Antec P180: A Visual Tour

Cases|Damping
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MAIN CHAMBER DESIGN

The main chamber houses the motherboard and its expansion cards, the optical drives, the floppy drive and any additional hard drives. As with the lower chamber, the only intake opening is at the front. This time, there is a 120mm fan mount right at the opening, ahead of the hard drive cage, but no fan is premounted here. There are two 120mm fans in the top back area, one on the back panel and one on the top. Both fans are Antec Tri-Cool 3-speed fans, installed to blow out. With most motherboards, the CPU will be position within 2~4 inches of each fan. The close proximity is very helpful for CPU cooling.

The cooling concept is simple: Use either exhaust fan or both fans as needed, at the appropriate speed setting. Because there are no other vent holes, outside air will be pulled in through the front main vent. At the low speed, the Tri Cool fan is quiet, and when set to this speed, even both fans running do not make much noise. Together, the two fans can pull a great of air through the main chamber, even set to low speed. With the option for the third front intake fan, there are many possible airflow options. This is a deliberate part of the design, to allow for many options without any modifications.

For minimal noise, the best strategy is probably to use only the back fan and close up the top vent because when the case is placed on the floor, the top vent provides a direct sound path to a typically positioned user, which may increase perceived noise. With a high performance heatsink optimized for low airflow, the single 120mm exhaust fan on the rear panel may be enough to keep the system cool and stable except with the hottest CPU and VGA cards. Performance users may wish to exploit the convection potential represented by the top 120mm fan / vent, which is designed to be just above the CPU with most motherboards.

It was explained earlier that the black plastic structure in the main chamber (that doubles as a caddy for the optical drive rails) is a duct for the VGA card. Let's take a closer look.


VGA duct with cover removed.

The duct is basically a small plastic box with two holes — one for an 80mm fan, and the other to mate with the rectangular tube affixed to the vent on the back panel next to the PCI slots. The concept is for cooler outside air to be pulled into the duct by the fan, which is positioned directly over the VGA card at a perpendicular angle. The resulting airflow goes over both side of the VGA card and provides much needed additional cooling for today's hot video cards. Depending on the height of the VGA card, a fan that is thinner than the usual 25mm depth may be required. The duct can be slid back and forth about 1.5" for best positioning of the fan over the VGA card.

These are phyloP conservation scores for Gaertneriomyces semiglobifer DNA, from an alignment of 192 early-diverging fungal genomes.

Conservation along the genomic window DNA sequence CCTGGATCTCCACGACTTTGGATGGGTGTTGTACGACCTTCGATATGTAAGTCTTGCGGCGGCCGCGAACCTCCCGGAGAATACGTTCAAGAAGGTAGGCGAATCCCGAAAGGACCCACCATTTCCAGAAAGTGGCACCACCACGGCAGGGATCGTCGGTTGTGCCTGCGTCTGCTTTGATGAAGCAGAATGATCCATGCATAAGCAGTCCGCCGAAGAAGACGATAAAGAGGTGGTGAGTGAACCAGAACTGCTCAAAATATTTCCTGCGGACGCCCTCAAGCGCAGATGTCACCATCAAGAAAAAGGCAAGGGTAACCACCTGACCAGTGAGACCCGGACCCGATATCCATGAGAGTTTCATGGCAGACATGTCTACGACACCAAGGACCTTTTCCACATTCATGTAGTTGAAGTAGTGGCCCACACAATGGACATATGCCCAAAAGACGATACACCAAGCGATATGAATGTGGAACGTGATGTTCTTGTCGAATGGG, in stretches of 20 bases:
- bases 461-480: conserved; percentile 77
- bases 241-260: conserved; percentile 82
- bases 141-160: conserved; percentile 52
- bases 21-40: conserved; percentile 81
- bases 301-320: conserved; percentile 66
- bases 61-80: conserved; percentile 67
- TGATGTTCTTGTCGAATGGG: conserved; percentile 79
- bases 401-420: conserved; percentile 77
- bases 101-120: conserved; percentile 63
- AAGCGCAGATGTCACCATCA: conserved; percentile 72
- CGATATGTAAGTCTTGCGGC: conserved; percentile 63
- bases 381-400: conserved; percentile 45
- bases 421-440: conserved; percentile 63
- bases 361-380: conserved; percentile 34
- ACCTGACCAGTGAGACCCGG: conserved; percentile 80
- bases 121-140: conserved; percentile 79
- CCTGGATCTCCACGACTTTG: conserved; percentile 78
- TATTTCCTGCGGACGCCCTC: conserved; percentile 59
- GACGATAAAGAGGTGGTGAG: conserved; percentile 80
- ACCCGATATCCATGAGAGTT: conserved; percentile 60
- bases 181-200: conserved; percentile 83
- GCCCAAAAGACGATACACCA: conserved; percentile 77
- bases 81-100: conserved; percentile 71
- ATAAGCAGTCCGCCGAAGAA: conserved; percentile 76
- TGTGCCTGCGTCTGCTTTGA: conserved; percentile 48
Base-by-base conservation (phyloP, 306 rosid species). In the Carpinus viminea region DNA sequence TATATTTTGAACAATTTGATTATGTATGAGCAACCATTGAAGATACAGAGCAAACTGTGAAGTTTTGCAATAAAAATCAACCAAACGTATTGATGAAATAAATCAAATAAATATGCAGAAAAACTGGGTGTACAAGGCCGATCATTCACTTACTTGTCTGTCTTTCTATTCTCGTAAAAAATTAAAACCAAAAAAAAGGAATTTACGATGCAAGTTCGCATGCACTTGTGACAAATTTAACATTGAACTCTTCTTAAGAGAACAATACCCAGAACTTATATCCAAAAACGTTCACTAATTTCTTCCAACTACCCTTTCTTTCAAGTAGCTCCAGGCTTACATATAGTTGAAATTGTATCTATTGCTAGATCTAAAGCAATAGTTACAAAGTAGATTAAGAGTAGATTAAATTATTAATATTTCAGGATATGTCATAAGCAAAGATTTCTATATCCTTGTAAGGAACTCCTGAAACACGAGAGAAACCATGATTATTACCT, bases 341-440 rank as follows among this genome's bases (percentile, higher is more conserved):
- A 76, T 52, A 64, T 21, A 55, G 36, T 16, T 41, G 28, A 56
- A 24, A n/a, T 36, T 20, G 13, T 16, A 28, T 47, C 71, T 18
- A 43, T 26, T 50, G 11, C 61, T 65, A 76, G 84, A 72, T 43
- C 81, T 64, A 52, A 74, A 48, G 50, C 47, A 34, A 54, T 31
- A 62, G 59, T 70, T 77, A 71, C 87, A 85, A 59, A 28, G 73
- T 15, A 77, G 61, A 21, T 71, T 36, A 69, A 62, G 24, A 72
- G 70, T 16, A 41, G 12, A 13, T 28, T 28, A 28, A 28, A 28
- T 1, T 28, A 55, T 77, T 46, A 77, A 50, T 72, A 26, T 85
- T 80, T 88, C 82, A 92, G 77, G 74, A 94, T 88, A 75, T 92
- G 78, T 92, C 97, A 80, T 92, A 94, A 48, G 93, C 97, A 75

The intent is to allow the heatsink and fan on the VGA card to work more efficiently with its own dedicated supply of cooler air. The exhuast of the heated air poses no challenge for the big 120mm fans atop. This feature provides the benefits of a side panel opening for the VGA card without opening a direct path for sound waves to exit the case and reach the user.

CONCLUSIONS

There has been good success in our ongoing experiments with the P180 running both cool and very quiet systems as well as the hottest most powerful components we've been able to get our hands on. We apologize for not bringing you the fully documented system test reports immediately. It will be coming around the end of June. The SPCR lab will be shut down for a couple of weeks in order to attend Computex and for an extended first visit to Taiwan. In the meanwhile, we have another announcement to make.

An SPCR P180

The concept of marketing special products under the SPCR brand has been bounced around since this web site's launch. It always faded in the past due to the problem of finding a product worthy of the SPCR name. In the P180, that problem has finally been solved.

Starting mid-to-late June, a Limited-Edition Black Anodized SPCR/Antec co-branded P180 will be available for purchase from EndPCNoise in the US and from FrontierPC in Canada. A small portion of the proceeds from each SPCR P180 will go towards SPCR's coffers. The Black version P180 will be exclusive to the SPCR brand until after the end of 2005.

We are confident that the P180 is a superior case for silencers and power enthusiasts alike.

Please check the EndPCNoise and FrontierPC web sites for more details. They should be taking pre-orders on the Black SPCR P180 now.

Many thanks to Antec, EndPCNoise and FrontierPC.

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Discuss this article in the SPCR Forums.



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